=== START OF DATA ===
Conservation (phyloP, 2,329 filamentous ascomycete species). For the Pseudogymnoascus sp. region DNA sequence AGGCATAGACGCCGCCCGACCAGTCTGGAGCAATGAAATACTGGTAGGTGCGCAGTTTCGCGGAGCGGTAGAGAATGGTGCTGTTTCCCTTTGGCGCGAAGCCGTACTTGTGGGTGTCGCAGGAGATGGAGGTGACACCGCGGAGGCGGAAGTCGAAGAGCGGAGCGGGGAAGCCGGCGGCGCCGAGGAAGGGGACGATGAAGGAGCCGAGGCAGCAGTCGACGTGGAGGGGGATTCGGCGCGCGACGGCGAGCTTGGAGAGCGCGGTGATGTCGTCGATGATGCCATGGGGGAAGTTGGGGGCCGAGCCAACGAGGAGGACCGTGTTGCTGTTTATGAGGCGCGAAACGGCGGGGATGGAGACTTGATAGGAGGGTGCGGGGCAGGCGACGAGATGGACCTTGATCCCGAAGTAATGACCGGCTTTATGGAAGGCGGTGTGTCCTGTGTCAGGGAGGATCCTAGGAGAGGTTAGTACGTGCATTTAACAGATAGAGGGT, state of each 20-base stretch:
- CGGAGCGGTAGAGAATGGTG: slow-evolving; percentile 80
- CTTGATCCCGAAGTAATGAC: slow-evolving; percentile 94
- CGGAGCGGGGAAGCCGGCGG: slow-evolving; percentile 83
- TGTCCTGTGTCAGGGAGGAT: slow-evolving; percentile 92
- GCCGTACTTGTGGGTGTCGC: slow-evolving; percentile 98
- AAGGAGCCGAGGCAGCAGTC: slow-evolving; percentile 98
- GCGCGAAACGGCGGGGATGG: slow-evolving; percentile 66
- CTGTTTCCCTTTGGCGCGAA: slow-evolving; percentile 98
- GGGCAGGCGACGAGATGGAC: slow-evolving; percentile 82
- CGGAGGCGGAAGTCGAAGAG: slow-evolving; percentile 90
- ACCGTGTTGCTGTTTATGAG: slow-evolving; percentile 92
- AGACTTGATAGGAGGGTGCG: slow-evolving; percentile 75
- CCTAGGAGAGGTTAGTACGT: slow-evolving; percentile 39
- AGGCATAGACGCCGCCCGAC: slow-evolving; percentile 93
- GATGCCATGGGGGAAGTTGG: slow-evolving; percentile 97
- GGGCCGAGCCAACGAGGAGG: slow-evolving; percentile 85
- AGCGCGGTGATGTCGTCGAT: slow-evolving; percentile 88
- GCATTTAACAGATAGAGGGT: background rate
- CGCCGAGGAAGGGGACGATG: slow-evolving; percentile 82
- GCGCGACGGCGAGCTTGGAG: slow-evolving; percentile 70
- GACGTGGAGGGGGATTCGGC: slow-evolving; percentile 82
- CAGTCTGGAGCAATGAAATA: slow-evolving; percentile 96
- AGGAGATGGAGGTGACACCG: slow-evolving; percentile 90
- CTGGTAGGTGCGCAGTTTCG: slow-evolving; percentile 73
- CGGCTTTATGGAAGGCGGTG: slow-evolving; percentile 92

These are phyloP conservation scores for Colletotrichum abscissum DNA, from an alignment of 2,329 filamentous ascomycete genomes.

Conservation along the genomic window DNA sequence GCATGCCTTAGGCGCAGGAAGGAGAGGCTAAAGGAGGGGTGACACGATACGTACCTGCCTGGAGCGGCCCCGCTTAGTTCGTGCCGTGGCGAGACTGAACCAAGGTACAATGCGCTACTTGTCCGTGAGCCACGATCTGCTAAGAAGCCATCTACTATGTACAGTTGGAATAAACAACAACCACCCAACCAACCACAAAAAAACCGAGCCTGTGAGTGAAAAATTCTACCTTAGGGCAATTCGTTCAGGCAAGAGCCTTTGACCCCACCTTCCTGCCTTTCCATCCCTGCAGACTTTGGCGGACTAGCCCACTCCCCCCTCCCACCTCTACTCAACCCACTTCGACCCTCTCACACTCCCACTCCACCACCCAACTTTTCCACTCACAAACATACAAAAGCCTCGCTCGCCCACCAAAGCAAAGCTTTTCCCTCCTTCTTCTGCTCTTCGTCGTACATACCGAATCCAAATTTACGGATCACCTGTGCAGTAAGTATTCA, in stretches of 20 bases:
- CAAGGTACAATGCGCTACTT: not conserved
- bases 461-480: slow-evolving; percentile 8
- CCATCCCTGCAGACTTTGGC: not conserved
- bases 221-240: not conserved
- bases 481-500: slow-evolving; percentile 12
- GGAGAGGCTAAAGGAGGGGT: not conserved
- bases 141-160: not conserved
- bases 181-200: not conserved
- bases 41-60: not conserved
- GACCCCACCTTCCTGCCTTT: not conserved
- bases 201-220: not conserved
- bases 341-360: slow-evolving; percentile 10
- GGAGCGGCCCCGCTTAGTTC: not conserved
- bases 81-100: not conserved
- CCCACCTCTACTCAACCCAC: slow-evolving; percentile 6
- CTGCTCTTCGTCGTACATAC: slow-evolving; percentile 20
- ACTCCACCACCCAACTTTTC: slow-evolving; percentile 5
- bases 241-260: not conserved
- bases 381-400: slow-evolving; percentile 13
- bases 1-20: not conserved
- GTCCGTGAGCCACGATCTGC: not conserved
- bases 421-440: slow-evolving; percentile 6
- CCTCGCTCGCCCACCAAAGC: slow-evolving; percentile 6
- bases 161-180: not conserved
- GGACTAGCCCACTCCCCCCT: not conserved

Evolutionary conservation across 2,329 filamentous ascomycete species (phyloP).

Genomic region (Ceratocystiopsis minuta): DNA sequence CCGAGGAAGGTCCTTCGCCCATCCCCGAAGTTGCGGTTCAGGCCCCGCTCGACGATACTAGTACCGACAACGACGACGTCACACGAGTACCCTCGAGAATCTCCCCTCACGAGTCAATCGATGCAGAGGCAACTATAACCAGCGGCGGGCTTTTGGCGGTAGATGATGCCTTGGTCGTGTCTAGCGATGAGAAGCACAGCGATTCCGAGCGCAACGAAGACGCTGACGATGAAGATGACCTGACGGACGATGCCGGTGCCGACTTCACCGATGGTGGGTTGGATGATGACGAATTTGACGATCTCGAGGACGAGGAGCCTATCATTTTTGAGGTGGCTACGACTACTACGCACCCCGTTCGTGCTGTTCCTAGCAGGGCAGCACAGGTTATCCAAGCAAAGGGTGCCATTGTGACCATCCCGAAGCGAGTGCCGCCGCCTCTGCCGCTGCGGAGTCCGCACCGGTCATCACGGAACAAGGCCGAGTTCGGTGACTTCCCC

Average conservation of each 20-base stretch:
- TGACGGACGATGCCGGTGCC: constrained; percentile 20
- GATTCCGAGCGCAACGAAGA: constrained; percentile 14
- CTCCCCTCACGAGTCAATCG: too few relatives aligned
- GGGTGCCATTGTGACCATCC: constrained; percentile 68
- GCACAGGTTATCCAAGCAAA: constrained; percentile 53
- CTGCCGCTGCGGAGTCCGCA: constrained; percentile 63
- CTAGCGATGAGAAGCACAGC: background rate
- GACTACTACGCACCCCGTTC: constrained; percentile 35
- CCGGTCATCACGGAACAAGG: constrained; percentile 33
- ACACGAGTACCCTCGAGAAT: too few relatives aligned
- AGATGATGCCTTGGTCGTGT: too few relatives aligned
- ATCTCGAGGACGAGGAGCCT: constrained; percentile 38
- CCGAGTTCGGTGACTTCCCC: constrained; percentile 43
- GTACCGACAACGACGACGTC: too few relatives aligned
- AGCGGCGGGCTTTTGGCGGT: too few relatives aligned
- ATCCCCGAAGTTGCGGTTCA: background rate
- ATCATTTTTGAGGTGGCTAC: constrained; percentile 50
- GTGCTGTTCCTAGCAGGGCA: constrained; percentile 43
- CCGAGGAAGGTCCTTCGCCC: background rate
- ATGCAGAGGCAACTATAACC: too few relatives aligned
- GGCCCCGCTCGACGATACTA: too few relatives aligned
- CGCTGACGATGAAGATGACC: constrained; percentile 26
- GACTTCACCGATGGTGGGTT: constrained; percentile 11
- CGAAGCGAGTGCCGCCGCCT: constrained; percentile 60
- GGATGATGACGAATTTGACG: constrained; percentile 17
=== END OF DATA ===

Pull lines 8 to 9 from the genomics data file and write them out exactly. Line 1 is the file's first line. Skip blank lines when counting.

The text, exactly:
- GCGCGAAACGGCGGGGATGG: slow-evolving; percentile 66
- CTGTTTCCCTTTGGCGCGAA: slow-evolving; percentile 98